OFCCP Focuses on Veterans and Persons with Disabilities

During the last two years, the U.S. Department of Labor’s Office of Federal Contract Compliance Programs has given extensive attention to issues concerning veterans and persons with disabilities. This was a major change for the agency, as OFCCP had spent the prior ten or fifteen years focusing on issues concerning minorities and women. During recent affirmative action compliance reviews, OFCCP has routinely asked for the following information:

  • • A list of recruitment sources used to find veterans and persons with disabilities
  • • Documentation of specific outreach efforts made to find veterans and persons with disabilities
  • • A list of employees in the workforce who fall into one of the four classes of veterans protected under OFCCP’s regulations – disabled veterans, Armed Forces Service Medal veterans, recently separated veterans, and “Other Protected” (i.e. campaign badge) veterans
  • • A list of employees in the workforce who have disabilities
  • • A list of accommodations provided to employees with disabilities
  • • A copy of any policy regarding family and medical leave
  • • A copy of any policy regarding military leave
  • • Copies of any grievances or complaints involving disability, reasonable accommodation, or veteran status
  • • Three years of VETS-100 and/or VETS-100A reports
  • • Documentation regarding the jobs that were listed with the state employment service

When OFCCP has come on-site during recent reviews, the agency typically asks to interview employees who are veterans and persons with disabilities.

OFCCP’s approach to issues regarding veterans and persons with disabilities reflects both the agency’s rekindled interest in affirmative action and its current enforcement posture. For example, OFCCP expects companies to make outreach efforts AND to have documentation showing that specific efforts were made to find veterans and persons with disabilities for each open position. As another example, OCCP expects that companies have listed all openings with an office of the relevant State Employment Service (SES) AND that companies have documentation proving that openings were listed.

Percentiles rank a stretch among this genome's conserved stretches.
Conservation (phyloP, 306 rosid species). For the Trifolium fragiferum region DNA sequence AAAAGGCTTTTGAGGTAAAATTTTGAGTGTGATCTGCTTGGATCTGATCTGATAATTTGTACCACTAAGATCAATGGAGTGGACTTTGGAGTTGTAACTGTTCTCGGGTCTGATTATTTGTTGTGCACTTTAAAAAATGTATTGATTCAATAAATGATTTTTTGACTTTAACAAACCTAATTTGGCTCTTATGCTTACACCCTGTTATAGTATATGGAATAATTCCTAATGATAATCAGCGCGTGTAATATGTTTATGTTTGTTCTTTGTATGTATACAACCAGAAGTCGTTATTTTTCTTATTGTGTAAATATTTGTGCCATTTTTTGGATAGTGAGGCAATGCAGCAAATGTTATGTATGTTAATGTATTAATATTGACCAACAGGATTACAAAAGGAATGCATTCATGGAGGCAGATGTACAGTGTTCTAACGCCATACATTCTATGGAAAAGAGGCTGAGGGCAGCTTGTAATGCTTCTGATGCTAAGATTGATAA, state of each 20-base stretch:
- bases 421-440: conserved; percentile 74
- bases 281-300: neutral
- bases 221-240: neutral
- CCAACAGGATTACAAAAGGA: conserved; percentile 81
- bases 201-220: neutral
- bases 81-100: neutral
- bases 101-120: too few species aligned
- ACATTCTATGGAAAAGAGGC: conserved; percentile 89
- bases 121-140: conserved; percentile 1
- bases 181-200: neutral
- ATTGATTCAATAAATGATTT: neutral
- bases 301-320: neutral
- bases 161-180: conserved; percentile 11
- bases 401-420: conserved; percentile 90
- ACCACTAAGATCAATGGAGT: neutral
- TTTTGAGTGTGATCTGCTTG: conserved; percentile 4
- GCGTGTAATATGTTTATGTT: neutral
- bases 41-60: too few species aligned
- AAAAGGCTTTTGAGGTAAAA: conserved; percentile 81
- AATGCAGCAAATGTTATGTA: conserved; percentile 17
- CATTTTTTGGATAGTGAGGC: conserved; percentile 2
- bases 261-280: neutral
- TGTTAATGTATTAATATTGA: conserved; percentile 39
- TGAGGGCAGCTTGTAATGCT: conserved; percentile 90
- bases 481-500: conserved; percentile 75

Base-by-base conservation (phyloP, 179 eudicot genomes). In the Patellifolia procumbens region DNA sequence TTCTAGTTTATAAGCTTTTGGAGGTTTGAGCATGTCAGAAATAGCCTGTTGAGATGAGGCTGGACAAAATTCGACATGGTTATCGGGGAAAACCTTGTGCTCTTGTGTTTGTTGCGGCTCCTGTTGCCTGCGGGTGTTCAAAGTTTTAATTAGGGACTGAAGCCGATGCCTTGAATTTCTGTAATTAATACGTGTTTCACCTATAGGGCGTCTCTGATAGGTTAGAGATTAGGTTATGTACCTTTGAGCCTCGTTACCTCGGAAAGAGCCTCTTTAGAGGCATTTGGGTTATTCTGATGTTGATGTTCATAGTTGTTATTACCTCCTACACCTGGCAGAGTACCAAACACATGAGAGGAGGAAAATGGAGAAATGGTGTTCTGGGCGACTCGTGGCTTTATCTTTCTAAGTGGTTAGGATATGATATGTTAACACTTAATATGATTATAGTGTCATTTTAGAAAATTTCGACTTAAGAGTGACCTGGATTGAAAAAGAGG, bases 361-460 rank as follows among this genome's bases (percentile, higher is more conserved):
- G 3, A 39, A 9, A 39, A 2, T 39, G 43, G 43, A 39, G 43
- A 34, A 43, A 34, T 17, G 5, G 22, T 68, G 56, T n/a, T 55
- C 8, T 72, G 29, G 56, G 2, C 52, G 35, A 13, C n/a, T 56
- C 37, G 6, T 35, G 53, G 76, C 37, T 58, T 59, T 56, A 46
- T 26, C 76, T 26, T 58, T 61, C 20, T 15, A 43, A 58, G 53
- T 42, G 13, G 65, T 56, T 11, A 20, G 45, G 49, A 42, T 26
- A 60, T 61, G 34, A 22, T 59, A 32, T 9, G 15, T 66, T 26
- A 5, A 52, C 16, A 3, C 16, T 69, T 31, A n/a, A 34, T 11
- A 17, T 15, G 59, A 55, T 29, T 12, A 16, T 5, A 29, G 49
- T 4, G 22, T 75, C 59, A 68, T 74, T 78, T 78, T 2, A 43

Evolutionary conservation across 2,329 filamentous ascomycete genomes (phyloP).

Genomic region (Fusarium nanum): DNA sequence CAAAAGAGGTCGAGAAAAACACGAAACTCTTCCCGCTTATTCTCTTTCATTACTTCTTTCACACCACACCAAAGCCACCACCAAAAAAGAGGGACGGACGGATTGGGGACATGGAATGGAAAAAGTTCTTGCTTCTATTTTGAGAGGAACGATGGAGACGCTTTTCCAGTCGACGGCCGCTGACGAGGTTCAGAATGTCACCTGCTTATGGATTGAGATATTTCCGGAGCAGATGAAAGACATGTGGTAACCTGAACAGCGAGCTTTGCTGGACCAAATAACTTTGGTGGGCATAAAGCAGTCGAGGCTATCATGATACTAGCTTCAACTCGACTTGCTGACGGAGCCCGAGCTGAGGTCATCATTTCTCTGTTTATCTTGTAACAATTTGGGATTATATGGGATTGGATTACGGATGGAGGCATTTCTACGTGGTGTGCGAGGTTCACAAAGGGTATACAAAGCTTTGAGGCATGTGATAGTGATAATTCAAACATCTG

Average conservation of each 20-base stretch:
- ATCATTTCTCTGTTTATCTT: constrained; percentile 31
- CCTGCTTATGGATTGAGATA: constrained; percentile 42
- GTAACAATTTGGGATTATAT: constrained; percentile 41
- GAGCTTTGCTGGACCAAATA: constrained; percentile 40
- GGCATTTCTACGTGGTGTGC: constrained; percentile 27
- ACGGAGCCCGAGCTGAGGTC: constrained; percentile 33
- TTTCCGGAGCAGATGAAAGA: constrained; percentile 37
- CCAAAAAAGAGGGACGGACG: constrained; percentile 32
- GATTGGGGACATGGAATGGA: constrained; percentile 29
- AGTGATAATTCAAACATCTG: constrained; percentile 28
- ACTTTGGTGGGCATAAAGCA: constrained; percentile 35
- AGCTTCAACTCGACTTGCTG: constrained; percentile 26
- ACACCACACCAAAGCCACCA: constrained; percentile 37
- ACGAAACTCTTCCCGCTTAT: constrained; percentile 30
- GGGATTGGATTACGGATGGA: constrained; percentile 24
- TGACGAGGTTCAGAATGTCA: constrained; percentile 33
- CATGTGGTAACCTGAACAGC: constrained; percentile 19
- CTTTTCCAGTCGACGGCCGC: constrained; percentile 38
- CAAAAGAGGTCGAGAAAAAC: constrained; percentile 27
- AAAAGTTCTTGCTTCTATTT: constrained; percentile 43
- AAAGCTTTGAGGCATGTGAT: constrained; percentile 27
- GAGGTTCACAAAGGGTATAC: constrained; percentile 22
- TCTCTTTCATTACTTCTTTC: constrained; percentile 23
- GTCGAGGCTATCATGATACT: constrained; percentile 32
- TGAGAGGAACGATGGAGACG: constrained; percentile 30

During compliance reviews, companies are routinely being cited for failing to list jobs with an SES office or for failing to demonstrate that these listings have occurred. Companies are required to list ALL openings with the SES except for those openings that are filled internally, that last for three days or less, or that involve senior management. Thus, positions submitted to headhunters, searches for sales employees and others expected to work from a remote location, and other types of positions that companies frequently did not list need to be sent to an SES office.

While the current situation with regard to veterans and persons with disabilities is daunting, future compliance reviews may be even more complicated if OFCCP’s proposed revisions to its veterans regulations are adopted.

Did you know . . . that almost all federal contractors and subcontractors should be filing the VETS-100A report instead of the VETS-100? The VETS-100 is required when a company has UNMODIFIED contracts from December 2003 or earlier. Contracts from December 2003 or earlier that are still in effect have almost certainly been modified. Recent reports suggest that the federal government itself has been unable to identify any unmodified contracts from December 2003 or earlier. Thus, companies should be filing the VETS-100A and not the VETS-100 report.

For more information on OFCCP’s current approach to issues concerning veterans and persons with disabilities or for more information on OFCCP’s proposed regulations for veterans, please contact me at wosterndorf@hranalytical.com